Andy Jackson (recording engineer)

From Wikipedia, the free encyclopedia
Jump to: navigation, search

Andrew Brook "Andy" Jackson is a British recording engineer best known for his work with the British progressive rock band Pink Floyd. He is also the owner and operator of Tube Mastering, a private studio specializing in recorded music mastering.[1]


Originally trained in the profession by producer/engineer James Guthrie at Utopia Studios and serving as his assistant for several years, Jackson began work as an engineer for Pink Floyd in 1980, assisting in the recording of the performances of The Wall at Earls Court.[2] As Guthrie's assistant once more he then worked on the film soundtrack recordings for Pink Floyd The Wall and the studio album The Final Cut. Once Guthrie relocated to Los Angeles, Jackson became the band's primary engineer beginning with A Momentary Lapse of Reason and then The Division Bell plus the material recorded for the soundtrack to the band's 1992 auto racing documentary film La Carrera Panamericana. He was also the Front of House engineer on the band's 1994 world tour. His current primary responsibility is as the Senior Engineer for David Gilmour's studio, Astoria and has worked on all of Gilmour's recordings/multimedia projects as an engineer and/or co-producer since 1984. He was also the engineer on Roger Waters' first solo album The Pros and Cons of Hitchhiking and worked Front of House on Waters' 1984 tour.[3]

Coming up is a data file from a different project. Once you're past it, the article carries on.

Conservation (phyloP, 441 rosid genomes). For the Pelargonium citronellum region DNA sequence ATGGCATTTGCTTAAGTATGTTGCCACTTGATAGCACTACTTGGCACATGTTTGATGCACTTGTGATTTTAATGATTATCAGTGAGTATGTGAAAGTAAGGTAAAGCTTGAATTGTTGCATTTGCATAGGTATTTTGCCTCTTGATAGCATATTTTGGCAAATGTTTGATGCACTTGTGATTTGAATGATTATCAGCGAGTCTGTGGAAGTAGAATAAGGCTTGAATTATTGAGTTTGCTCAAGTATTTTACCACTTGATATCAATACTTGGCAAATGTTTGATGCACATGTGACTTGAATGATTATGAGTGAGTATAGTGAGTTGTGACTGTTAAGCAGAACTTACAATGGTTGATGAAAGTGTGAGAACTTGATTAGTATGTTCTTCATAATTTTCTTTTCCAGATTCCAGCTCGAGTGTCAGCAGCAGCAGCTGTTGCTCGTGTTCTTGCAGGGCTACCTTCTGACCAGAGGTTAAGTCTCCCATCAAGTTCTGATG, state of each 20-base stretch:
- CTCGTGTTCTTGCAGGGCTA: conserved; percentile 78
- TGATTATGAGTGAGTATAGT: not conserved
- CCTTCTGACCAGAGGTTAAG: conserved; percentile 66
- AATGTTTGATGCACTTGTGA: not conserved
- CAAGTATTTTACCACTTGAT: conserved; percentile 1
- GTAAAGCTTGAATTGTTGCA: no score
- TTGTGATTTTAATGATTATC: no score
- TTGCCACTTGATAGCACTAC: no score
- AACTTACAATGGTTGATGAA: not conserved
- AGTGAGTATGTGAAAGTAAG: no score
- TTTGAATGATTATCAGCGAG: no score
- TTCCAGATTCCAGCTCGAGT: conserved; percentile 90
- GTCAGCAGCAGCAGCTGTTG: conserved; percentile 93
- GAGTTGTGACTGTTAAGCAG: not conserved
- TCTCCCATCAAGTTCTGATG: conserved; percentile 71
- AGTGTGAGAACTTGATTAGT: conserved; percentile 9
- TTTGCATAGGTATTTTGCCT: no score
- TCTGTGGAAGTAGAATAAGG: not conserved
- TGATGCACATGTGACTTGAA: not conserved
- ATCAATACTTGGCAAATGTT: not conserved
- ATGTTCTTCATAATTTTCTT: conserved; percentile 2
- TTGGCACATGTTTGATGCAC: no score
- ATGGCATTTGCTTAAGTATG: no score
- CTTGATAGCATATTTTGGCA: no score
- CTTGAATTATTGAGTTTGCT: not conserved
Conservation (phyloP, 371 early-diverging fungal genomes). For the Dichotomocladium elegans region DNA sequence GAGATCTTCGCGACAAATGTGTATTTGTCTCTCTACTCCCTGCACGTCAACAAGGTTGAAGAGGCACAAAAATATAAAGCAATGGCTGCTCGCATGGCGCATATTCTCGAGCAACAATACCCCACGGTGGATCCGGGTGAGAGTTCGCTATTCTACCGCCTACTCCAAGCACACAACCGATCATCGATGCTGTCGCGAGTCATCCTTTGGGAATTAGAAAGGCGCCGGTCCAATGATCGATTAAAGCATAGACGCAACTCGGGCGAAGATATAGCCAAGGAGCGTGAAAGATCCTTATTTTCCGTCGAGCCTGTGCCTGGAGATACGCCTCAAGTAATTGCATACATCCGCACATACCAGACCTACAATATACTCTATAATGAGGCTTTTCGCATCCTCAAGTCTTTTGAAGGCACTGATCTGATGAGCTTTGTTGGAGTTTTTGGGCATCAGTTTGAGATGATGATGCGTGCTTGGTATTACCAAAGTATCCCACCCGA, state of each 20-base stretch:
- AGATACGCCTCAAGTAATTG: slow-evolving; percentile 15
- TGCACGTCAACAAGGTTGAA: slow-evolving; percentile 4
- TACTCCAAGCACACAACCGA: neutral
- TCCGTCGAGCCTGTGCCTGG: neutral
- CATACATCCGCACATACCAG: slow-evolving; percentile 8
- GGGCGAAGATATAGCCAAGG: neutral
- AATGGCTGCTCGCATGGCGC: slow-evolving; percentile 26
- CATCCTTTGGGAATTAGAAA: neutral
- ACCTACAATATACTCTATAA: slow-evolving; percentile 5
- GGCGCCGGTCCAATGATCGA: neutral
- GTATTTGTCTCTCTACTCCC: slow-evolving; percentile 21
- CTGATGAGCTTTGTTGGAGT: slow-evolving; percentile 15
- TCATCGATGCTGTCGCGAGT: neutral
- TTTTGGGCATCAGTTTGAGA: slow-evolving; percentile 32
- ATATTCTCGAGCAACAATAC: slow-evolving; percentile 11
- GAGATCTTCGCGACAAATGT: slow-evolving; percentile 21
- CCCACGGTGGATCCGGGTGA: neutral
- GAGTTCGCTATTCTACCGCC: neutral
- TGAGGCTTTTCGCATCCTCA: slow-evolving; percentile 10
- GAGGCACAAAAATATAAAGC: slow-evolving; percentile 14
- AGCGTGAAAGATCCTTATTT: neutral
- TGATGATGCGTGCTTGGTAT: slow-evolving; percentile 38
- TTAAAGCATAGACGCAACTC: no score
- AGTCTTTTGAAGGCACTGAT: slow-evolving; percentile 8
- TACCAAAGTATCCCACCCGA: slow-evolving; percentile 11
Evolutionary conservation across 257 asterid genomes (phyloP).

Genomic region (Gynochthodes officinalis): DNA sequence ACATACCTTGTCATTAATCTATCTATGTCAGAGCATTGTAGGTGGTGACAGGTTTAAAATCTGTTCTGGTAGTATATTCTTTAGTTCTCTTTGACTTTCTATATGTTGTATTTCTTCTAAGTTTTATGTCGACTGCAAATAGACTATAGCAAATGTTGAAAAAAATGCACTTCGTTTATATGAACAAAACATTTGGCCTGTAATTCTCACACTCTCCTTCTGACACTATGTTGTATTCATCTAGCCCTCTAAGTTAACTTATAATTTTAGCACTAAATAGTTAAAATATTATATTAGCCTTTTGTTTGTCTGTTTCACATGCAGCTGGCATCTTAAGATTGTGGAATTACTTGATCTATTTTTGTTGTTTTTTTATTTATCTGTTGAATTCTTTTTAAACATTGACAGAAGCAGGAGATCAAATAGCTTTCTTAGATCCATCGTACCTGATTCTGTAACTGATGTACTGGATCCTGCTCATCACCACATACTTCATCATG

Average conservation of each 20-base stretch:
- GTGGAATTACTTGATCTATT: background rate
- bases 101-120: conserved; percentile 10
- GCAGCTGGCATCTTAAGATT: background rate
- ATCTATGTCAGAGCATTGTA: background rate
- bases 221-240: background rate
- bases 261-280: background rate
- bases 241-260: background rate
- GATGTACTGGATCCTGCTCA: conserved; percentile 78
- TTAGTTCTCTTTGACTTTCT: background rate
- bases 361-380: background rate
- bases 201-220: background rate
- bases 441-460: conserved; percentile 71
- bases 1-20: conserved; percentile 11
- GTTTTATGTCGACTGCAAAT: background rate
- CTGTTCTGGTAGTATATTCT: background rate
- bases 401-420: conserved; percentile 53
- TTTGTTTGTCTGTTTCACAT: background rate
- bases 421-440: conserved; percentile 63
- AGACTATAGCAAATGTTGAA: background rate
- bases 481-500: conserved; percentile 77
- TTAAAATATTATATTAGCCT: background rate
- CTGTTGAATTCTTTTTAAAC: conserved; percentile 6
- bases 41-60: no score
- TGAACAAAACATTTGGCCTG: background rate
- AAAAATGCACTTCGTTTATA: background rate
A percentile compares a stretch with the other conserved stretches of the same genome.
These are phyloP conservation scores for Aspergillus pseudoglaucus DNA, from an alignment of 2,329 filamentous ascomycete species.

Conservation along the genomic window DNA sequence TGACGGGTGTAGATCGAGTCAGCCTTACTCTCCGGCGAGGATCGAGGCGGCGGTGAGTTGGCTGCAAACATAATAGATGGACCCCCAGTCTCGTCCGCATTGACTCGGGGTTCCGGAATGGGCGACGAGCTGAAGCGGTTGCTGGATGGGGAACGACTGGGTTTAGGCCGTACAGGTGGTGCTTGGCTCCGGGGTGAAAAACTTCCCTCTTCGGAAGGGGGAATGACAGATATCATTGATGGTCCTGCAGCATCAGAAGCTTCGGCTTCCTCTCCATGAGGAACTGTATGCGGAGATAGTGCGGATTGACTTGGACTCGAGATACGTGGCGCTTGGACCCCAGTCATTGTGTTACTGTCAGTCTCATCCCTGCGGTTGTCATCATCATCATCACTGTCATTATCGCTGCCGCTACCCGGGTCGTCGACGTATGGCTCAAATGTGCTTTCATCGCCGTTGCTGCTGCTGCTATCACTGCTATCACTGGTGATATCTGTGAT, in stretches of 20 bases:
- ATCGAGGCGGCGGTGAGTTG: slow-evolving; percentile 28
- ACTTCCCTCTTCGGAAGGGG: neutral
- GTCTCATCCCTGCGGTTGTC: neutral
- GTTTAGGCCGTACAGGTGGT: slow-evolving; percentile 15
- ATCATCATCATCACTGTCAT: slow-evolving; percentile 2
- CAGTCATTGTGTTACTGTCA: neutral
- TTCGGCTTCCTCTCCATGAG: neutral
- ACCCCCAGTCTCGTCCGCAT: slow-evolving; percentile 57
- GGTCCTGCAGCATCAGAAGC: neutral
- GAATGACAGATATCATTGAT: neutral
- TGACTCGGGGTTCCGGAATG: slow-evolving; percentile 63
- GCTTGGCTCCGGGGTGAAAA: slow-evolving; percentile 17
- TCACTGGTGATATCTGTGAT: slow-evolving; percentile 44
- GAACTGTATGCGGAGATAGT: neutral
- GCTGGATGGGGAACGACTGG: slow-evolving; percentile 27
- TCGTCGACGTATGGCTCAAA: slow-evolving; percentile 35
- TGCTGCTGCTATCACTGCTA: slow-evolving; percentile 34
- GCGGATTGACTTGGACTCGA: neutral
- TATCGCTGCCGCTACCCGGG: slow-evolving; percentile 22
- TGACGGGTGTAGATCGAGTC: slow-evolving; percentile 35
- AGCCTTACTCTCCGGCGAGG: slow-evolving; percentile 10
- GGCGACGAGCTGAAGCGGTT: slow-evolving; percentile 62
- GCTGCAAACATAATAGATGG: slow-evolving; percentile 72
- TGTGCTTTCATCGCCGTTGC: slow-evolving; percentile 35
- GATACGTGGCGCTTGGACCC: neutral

Jackson (in collaboration with engineer Damon Iddins) has remastered the majority of the bonus features material on the Immersion editions of The Dark Side of the Moon and Wish You Were Here for the Why Pink Floyd...? reissue campaign.

In addition to his work with Pink Floyd, Jackson has also worked with artists such as Heatwave, Strawbs, The Boomtown Rats (most notably mixed their hit "I Don't Like Mondays"), and goth rock group Fields of the Nephilim and recorded a solo album, Obvious, which was released in 2001. He is also a guitar player in the live band version of The Eden House.

He currently combines his continuing work through his own company, Tube Mastering.[4] In late 2014 he released another solo album, Signal To Noise.


  • Grammy nomination for Best Engineered Recording - Non-Classical, Pink Floyd’s A Momentary Lapse of Reason, 1988.
  • Grammy nomination for Best Engineered Album - Non-Classical, Pink Floyd’s The Division Bell, 1995.
  • Grammy nomination for Best Surround Sound Album, Pink Floyd’s The Division Bell, 2014.


  1. ^
  2. ^ Bailey, Craig. "Interviews Andy Jackson". Floydian Slip. Retrieved 17 December 2000.  Check date values in: |accessdate= (help)
  3. ^ "Andy Jackson new album: budding video makers wanted!". Brain-Damage. Retrieved 16 August 2014.  |first1= missing |last1= in Authors list (help)
  4. ^ "Grammy-nominated Pink Floyd engineer Andy Jackson has confirmed he is to release his fourth solo album on November 3.". NJProgHouse. Retrieved 30 September 2014. 

External links[edit]